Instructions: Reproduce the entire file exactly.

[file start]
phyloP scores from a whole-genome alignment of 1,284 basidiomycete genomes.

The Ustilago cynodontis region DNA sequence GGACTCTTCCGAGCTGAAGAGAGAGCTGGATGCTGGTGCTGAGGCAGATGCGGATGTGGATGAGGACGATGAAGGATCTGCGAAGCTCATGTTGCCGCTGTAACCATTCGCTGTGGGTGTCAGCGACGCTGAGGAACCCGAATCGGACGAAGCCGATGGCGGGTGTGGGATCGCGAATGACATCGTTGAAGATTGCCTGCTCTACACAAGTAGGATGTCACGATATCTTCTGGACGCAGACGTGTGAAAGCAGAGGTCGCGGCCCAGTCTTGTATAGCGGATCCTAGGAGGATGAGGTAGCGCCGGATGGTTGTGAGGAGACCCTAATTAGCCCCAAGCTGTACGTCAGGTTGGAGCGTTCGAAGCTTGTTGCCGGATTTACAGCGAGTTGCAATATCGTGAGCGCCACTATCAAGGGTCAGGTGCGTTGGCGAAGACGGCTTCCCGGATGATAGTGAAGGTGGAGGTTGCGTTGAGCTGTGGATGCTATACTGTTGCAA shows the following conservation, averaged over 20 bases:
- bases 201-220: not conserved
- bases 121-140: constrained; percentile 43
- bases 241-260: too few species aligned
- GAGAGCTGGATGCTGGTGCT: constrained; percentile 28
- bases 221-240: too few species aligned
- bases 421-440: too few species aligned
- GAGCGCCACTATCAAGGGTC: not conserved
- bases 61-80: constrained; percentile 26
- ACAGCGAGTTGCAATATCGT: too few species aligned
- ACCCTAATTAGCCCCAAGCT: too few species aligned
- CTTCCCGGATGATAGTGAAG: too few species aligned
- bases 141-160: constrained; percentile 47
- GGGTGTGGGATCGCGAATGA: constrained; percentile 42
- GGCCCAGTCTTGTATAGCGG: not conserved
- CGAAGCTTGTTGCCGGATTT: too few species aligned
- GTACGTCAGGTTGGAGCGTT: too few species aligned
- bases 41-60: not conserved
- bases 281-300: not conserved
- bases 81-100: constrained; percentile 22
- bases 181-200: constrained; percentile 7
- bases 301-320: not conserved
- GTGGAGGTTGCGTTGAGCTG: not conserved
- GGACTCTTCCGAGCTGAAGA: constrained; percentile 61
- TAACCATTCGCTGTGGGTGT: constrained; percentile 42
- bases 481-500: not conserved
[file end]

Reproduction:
phyloP scores from a whole-genome alignment of 1,284 basidiomycete genomes.

The Ustilago cynodontis region DNA sequence GGACTCTTCCGAGCTGAAGAGAGAGCTGGATGCTGGTGCTGAGGCAGATGCGGATGTGGATGAGGACGATGAAGGATCTGCGAAGCTCATGTTGCCGCTGTAACCATTCGCTGTGGGTGTCAGCGACGCTGAGGAACCCGAATCGGACGAAGCCGATGGCGGGTGTGGGATCGCGAATGACATCGTTGAAGATTGCCTGCTCTACACAAGTAGGATGTCACGATATCTTCTGGACGCAGACGTGTGAAAGCAGAGGTCGCGGCCCAGTCTTGTATAGCGGATCCTAGGAGGATGAGGTAGCGCCGGATGGTTGTGAGGAGACCCTAATTAGCCCCAAGCTGTACGTCAGGTTGGAGCGTTCGAAGCTTGTTGCCGGATTTACAGCGAGTTGCAATATCGTGAGCGCCACTATCAAGGGTCAGGTGCGTTGGCGAAGACGGCTTCCCGGATGATAGTGAAGGTGGAGGTTGCGTTGAGCTGTGGATGCTATACTGTTGCAA shows the following conservation, averaged over 20 bases:
- bases 201-220: not conserved
- bases 121-140: constrained; percentile 43
- bases 241-260: too few species aligned
- GAGAGCTGGATGCTGGTGCT: constrained; percentile 28
- bases 221-240: too few species aligned
- bases 421-440: too few species aligned
- GAGCGCCACTATCAAGGGTC: not conserved
- bases 61-80: constrained; percentile 26
- ACAGCGAGTTGCAATATCGT: too few species aligned
- ACCCTAATTAGCCCCAAGCT: too few species aligned
- CTTCCCGGATGATAGTGAAG: too few species aligned
- bases 141-160: constrained; percentile 47
- GGGTGTGGGATCGCGAATGA: constrained; percentile 42
- GGCCCAGTCTTGTATAGCGG: not conserved
- CGAAGCTTGTTGCCGGATTT: too few species aligned
- GTACGTCAGGTTGGAGCGTT: too few species aligned
- bases 41-60: not conserved
- bases 281-300: not conserved
- bases 81-100: constrained; percentile 22
- bases 181-200: constrained; percentile 7
- bases 301-320: not conserved
- GTGGAGGTTGCGTTGAGCTG: not conserved
- GGACTCTTCCGAGCTGAAGA: constrained; percentile 61
- TAACCATTCGCTGTGGGTGT: constrained; percentile 42
- bases 481-500: not conserved